There is a statutory right to a unanimous
verdict in Colorado. See §§ 16-10-108, 18-1-406(1), C.R.S.2001
(requiring unanimous jury verdicts); see also Crim. P. 23(a)(8).
However, the Colorado Constitution does not explicitly guarantee
the right to a unanimous jury verdict. Although due process
requires a unanimous verdict under certain circumstances, as
discussed above, no Colorado cases have explicitly held that the
Colorado Constitution includes such a right.
Defendant nonetheless argues that because the
Colorado Constitution was based largely on the Illinois
Constitution, we should adopt Illinois decisions construing its
constitution to include the right to a unanimous jury verdict.
We are not persuaded.
The 1870 Illinois Constitution was in effect at
the time our constitution was ratified. The language in the 1870
Illinois Constitution, which is currently contained in Ill. Const.
art. I, § 13, provides that as to criminal defendants, “the
right of trial by jury as heretofore enjoyed shall remain
inviolate.” (emphasis added).
The Illinois Supreme Court has held “[t]he
right protected by [each of the Illinois Constitutions of 1818,
1848, and 1870] was the right of trial by jury as it existed at
common law,” and at common law, the right to a jury trial included
the right to a unanimous verdict. George v. People, 167 Ill. 447,
455-57, 47 N.E. 741, 743-44 (1897); see also People v. Strain,
194 Ill.2d 467, 252 Ill.Dec. 65, 742 N.E.2d 315 (2000)(Illinois
Constitution includes the right to a unanimous jury verdict).
Unlike the Illinois Constitution, Colo. Const.
art. II, § 23, the right to jury trial provision, is not qualified
by the “as heretofore enjoyed” language. We acknowledge the
Illinois Constitution of 1818 stated “that the right of trial by
jury shall remain inviolate,” which is identical to language
contained in the Colorado Constitution. We further acknowledge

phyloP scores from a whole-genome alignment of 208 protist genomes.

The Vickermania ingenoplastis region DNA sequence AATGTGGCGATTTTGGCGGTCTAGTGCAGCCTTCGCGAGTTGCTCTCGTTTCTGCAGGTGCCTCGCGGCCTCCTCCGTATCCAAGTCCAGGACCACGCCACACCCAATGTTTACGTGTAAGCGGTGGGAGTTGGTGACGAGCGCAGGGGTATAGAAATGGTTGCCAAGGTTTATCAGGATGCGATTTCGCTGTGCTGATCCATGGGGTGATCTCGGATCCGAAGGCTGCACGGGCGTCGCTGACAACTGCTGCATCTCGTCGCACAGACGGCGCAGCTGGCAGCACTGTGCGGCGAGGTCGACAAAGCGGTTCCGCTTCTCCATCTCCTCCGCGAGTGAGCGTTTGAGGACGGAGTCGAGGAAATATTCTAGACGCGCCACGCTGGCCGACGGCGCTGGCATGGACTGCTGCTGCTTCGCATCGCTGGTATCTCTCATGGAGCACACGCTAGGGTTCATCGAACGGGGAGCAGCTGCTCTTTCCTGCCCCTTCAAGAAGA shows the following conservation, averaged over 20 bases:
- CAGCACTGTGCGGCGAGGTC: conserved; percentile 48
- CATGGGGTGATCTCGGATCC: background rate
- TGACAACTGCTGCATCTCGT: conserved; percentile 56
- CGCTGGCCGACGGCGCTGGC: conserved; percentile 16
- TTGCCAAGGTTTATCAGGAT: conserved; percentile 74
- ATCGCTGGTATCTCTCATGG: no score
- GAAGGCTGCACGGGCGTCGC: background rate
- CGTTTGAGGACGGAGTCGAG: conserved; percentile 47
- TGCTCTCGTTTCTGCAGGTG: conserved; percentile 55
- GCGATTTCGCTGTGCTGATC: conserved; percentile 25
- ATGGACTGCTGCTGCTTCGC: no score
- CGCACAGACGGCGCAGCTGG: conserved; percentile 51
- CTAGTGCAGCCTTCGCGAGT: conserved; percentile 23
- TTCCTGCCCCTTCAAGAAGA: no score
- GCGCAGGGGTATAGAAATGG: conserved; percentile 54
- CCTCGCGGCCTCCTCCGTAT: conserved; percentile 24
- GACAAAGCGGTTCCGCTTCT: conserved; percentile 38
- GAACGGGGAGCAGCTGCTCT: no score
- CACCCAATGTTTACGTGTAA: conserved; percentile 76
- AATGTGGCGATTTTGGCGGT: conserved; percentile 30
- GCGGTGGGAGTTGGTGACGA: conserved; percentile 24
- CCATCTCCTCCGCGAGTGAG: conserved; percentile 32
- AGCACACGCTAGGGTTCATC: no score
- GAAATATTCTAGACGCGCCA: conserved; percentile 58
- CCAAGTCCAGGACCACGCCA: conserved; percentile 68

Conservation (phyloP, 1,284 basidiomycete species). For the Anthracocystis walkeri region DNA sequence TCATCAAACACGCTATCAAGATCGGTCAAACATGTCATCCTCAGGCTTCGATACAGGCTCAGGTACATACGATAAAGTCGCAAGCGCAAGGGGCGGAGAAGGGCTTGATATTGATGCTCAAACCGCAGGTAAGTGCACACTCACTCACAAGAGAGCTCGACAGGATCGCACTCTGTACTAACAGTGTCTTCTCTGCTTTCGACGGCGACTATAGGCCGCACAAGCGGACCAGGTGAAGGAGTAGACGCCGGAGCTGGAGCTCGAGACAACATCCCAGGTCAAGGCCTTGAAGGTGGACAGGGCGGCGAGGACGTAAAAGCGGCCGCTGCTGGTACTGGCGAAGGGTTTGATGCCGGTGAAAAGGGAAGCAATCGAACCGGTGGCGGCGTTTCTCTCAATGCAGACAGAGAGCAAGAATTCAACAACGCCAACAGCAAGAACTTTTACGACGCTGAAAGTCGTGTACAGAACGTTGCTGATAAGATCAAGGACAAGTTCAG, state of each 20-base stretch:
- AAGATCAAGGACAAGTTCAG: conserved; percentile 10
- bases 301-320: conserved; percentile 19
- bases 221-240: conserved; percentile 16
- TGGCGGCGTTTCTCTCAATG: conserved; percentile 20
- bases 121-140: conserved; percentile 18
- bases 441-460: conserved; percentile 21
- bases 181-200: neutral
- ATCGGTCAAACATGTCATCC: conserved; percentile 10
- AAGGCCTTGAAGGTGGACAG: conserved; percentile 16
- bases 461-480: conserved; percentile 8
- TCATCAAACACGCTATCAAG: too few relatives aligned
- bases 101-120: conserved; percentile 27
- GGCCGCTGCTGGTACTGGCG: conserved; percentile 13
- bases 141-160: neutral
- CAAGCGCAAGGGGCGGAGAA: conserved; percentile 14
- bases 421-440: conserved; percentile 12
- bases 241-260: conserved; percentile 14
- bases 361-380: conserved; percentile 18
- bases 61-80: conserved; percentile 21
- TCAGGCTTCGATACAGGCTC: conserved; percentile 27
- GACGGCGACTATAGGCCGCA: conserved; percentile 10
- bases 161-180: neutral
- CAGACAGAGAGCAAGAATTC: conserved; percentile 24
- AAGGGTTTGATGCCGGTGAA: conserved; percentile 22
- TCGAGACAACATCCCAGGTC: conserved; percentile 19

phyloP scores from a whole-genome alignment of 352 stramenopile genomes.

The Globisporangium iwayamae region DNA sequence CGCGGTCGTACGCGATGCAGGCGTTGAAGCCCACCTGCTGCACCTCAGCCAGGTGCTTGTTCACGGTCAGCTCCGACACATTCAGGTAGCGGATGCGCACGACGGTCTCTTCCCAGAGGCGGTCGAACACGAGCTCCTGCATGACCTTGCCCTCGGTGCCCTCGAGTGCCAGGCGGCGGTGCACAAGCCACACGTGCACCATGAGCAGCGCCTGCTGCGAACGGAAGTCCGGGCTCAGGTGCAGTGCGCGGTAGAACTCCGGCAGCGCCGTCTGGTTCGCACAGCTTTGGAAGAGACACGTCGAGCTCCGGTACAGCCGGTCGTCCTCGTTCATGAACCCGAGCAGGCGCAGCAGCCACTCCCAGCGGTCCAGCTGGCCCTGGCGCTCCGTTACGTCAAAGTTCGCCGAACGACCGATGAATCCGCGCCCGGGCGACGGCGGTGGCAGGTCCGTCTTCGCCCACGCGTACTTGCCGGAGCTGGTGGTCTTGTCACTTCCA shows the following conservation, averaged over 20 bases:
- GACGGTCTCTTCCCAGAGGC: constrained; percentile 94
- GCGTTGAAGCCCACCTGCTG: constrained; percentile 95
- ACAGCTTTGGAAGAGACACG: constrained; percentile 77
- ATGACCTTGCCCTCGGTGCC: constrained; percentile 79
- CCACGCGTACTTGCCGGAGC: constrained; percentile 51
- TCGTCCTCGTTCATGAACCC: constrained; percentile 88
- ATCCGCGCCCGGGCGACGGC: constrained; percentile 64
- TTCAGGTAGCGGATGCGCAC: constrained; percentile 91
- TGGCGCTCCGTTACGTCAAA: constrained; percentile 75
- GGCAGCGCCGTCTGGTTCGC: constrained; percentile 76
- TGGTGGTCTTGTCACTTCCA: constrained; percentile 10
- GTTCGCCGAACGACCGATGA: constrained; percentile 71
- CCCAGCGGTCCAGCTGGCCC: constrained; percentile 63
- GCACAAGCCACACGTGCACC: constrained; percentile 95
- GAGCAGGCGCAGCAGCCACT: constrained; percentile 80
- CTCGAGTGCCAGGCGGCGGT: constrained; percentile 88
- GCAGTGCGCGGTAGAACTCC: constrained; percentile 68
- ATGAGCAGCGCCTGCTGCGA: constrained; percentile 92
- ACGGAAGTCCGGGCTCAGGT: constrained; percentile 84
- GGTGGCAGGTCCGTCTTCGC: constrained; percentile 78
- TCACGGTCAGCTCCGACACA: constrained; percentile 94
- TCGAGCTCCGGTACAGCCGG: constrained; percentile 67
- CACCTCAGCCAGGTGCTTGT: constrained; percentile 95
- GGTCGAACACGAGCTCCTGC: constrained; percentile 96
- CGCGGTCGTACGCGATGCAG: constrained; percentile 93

the Illinois Supreme Court, in George v. People, supra, 167 Ill.
at 455, 47 N.E. at 743, did not find “any substantial difference
between the provisions” in the Illinois constitutions of 1818,
which did not contain the “as heretofore enjoyed” language, and
that of 1870, which did contain such language.
Nevertheless, we view it as significant that
the framers of our state constitution omitted the “as heretofore
enjoyed” language contained in the Illinois Constitution. See
Ace Flying Service, Inc. v. Colorado Department of Agriculture,
136 Colo. 19, 314 P.2d 278 (1957)(Moore, C.J., specially
concurring)(provisions in the Colorado Constitution that deviate
from the Illinois Constitution must be regarded as indicating an
intention to depart from the interpretations of the Illinois
If that language had been included, it would
have required that we look to and incorporate within our
constitution the common law right to a unanimous verdict.
However, in view of the difference in the language of the Colorado
and Illinois constitutions, we are not persuaded by defendant's
argument that we should apply Illinois law and construe the
Colorado Constitution to include a right that is not included in
the text and that the Colorado Supreme Court has not yet
We therefore conclude defendant was not
deprived of her rights under Colo. Const. art. II, § 23.
In so holding, we observe that in some of the
above-cited cases in which the court has held the jury may return
a general verdict of guilty when instructed on theories of both
principal and complicitor culpability, the state constitution has
provided the defendant in a criminal case the right to a unanimous
jury verdict. See People v. Sutherland, supra.
II. Mental State Evidence
We also reject defendant's contention that the
trial court abused its discretion in allowing testimony that she
had suffered from multiple personality disorder, but was not